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The Lafayette

The Oldest College Newspaper in Pennsylvania

The Lafayette

The Oldest College Newspaper in Pennsylvania

The Lafayette

Cinema with Sam: ‘The Holdovers’ is a Christmas movie for the books

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“The Holdovers” is a movie to rewatch every holiday season. (Photo courtesy of IMDb)

This week I saw Alexander Payne’s new drama-comedy “The Holdovers” (2023) written by David Hemingson. Known previously for his films “Sideways” (2004), “Election” (1999) and “The Descendents” (2011), Payne needed a critical and financial hit after his prior film, “Downsizing” (2017) starring Matt Damon, failed to live up to expectations. I can proudly say that his comeback is indeed a success.

Payne manages to craft a genuinely charming, funny and emotionally devastating Christmas film. Hemingson’s clever and often laugh-out-loud screenplay creates this comforting world of 1970 you wish you could escape to. Pair that with pinpoint acting all around and Payne letting scenes just be carried by the performances and you get one of the best Christmas films ever made.

The film stars Paul Giamatti as Paul Hunham, a boarding school history teacher tasked to watch over students not going home for the winter holiday. The movie also stars Dominic Sessa as Angus Tully, a student at the boarding school and Da’Vine Joy Randolph as Mary Lamb, the school’s head cook. Each character suffers from different hardships and past experiences, but their friendships and bonds grow stronger as the film progresses.

It seems as if Giamatti’s career was leading up to this. A well-respected actor, Giamatti is probably best known for his role in the HBO miniseries “John Adams” (2008) playing the title character. He also starred in Payne’s “Sideways” and a film I remember growing up called “Big Fat Liar” (2002), also starring Frankie Muniz and Amanda Bynes, but “The Holdovers” is by far Giamatti’s best work out of all the films I’ve seen.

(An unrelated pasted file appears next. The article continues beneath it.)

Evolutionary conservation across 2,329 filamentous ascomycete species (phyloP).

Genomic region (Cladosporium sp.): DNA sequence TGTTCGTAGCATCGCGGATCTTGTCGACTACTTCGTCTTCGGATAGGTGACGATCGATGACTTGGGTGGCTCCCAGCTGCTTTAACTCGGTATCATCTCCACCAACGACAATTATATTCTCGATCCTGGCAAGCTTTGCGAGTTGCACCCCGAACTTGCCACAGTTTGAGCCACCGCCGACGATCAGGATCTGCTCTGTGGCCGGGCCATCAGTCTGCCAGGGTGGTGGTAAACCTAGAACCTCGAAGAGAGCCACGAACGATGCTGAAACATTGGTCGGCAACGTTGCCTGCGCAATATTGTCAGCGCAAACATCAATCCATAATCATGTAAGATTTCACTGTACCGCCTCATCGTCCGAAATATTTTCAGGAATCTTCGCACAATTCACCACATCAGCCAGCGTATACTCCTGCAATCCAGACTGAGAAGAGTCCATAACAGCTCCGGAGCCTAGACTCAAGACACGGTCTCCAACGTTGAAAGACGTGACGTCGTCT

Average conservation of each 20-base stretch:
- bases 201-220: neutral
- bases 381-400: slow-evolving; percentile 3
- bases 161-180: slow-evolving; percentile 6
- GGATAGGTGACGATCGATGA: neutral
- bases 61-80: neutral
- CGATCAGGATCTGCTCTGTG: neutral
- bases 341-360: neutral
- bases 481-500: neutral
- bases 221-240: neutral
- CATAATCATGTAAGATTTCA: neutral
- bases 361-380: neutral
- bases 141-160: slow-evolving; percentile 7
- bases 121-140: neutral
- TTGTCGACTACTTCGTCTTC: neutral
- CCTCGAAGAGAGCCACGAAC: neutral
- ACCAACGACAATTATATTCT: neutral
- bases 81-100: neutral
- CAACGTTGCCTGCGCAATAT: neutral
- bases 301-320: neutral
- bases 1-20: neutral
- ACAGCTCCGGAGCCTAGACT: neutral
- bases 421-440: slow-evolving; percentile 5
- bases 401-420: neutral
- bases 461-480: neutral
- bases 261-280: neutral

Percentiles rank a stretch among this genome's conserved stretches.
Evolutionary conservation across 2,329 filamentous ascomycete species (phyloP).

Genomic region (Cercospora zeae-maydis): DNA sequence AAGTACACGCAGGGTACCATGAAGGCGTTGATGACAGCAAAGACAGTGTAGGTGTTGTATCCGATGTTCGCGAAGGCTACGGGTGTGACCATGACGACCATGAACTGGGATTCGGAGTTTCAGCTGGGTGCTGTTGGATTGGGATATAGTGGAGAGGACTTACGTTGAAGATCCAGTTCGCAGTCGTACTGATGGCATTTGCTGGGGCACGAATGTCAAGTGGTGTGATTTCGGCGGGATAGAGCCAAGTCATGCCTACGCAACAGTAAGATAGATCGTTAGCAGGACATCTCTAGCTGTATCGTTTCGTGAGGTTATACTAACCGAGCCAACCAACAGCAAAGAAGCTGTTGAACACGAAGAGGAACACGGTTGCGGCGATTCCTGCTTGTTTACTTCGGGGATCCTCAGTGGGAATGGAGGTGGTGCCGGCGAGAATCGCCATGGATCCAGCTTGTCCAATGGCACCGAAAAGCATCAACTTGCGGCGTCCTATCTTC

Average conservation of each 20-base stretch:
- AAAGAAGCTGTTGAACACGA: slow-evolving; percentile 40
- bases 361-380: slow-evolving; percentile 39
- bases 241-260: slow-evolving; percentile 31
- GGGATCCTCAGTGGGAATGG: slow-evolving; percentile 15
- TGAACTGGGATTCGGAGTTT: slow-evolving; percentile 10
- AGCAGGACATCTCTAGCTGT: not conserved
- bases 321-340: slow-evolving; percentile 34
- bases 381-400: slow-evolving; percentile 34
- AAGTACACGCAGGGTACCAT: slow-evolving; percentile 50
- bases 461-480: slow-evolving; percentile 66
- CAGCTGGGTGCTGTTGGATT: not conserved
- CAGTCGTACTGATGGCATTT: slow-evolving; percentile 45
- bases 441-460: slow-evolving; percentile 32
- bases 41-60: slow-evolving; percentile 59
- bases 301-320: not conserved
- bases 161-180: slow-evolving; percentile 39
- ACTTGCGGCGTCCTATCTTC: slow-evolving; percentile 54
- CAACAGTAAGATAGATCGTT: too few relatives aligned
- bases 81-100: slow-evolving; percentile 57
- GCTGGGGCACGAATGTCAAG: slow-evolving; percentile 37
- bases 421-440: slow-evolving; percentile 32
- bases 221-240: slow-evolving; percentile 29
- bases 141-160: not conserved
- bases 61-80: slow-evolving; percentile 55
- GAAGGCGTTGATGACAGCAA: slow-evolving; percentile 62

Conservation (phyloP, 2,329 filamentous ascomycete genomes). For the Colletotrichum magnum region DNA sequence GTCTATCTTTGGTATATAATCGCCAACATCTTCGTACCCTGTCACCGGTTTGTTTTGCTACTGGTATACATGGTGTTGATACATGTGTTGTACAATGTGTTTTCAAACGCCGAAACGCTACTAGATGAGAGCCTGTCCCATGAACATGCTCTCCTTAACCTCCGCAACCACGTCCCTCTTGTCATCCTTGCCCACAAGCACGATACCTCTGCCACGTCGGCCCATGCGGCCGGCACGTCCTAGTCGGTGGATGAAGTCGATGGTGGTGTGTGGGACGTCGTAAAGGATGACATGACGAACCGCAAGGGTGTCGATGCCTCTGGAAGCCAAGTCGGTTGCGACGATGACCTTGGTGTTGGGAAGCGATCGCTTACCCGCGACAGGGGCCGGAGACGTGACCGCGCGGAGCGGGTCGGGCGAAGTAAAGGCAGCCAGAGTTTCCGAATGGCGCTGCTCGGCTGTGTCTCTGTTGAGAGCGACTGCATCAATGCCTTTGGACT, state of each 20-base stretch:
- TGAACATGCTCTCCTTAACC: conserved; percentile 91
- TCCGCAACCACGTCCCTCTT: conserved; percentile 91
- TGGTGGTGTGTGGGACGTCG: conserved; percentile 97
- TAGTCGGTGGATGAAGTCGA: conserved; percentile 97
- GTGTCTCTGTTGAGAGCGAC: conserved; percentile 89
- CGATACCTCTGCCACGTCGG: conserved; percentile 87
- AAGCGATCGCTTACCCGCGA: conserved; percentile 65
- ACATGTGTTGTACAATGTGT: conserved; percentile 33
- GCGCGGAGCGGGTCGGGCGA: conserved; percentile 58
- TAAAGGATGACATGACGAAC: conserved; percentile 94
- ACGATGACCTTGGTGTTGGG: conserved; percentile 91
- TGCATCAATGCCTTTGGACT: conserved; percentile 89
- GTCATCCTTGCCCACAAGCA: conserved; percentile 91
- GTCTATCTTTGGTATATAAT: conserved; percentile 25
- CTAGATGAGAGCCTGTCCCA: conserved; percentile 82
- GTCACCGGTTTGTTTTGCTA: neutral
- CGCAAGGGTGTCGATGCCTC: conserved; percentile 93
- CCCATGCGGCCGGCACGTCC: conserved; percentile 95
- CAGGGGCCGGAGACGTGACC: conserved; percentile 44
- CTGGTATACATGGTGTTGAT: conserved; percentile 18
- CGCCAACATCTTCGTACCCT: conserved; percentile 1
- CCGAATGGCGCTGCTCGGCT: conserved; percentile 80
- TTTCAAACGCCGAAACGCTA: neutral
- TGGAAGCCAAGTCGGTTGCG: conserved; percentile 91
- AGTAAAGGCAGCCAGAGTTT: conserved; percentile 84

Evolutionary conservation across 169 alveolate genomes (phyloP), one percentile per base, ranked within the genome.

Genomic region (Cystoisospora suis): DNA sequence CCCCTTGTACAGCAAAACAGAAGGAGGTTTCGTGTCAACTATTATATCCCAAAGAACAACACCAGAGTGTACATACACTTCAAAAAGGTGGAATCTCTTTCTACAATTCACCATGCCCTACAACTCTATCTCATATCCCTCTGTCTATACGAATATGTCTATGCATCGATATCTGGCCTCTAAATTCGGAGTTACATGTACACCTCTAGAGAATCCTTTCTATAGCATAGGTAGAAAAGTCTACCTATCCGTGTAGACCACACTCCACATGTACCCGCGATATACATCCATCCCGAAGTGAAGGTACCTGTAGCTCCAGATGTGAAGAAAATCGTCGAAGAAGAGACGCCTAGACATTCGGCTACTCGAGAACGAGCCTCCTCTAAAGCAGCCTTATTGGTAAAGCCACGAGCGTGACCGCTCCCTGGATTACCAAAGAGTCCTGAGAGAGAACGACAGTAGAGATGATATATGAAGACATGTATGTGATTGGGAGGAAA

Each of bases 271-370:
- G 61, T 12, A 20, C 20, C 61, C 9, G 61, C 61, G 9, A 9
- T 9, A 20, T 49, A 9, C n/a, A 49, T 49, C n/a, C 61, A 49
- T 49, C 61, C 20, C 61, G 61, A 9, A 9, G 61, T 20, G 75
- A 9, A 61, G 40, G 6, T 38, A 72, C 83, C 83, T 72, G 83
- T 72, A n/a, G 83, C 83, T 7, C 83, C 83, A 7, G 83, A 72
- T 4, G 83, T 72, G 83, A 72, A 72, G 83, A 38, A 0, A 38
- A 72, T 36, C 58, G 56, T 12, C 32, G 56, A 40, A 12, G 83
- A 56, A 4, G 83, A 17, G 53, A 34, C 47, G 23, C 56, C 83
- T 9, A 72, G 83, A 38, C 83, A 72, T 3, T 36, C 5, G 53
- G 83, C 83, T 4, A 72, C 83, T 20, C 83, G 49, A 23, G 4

Giamatti delivers every line with gravitas while being extremely funny, loud and brilliant. But when the film gets emotional, Giamatti shows the true Hunham, which is when he shines the most. Speaking of emotional scenes, Da’Vine Joy Randolph is phenomenal as Mary Lamb. As the film’s heart, Randolph brings such love and care to this character that you instantly care for her. Additionally, “The Holdovers” is Sessa’s first-ever film and he also does a fantastic job, even if it does take a little bit to get warmed up to him.

Cinematographer Eigil Bryld managed to create a film that looks like it was shot in the 1970s, lost in the archives of some film studio, then found and released to the public. The look of film grain and seemingly vintage lenses create a warm vibe suited for the story being told. Furthermore, Mark Orton’s soothing acoustic guitar sets the mood just right, creating these moments when just the visuals and audio put a smile on my face. The one downside of the film is that I thought it could’ve ended 20 minutes earlier — the final few scenes were unnecessarily padded out, but the final moments still satisfyingly ended the film.

Overall, Payne, along with Oscar nomination-worthy performances from both Giamatti and Randolph, creates a welcome and comforting Christmas film that I surely will rewatch this time of year, every year.

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About the Contributor
Sam Cohen, Movie Columnist
Sam Cohen (he/him/his) is a junior majoring in Film and Media Studies. He won the Special Grand Jury Prize for his Comedy short film “The Gum Run” at the 2019 Montclair Film Festival Emerging Filmmakers Competition. Sam writes weekly reviews of recent TV Shows and Movies while occasionally reviewing older, forgotten classics. When not reviewing, discussing, or watching films, Sam is also a part of many extracurriculars on campus, including being a co-captain of the Ultimate Frisbee team, a member of the Chi Phi Fraternity, and an officer of the Film Society.

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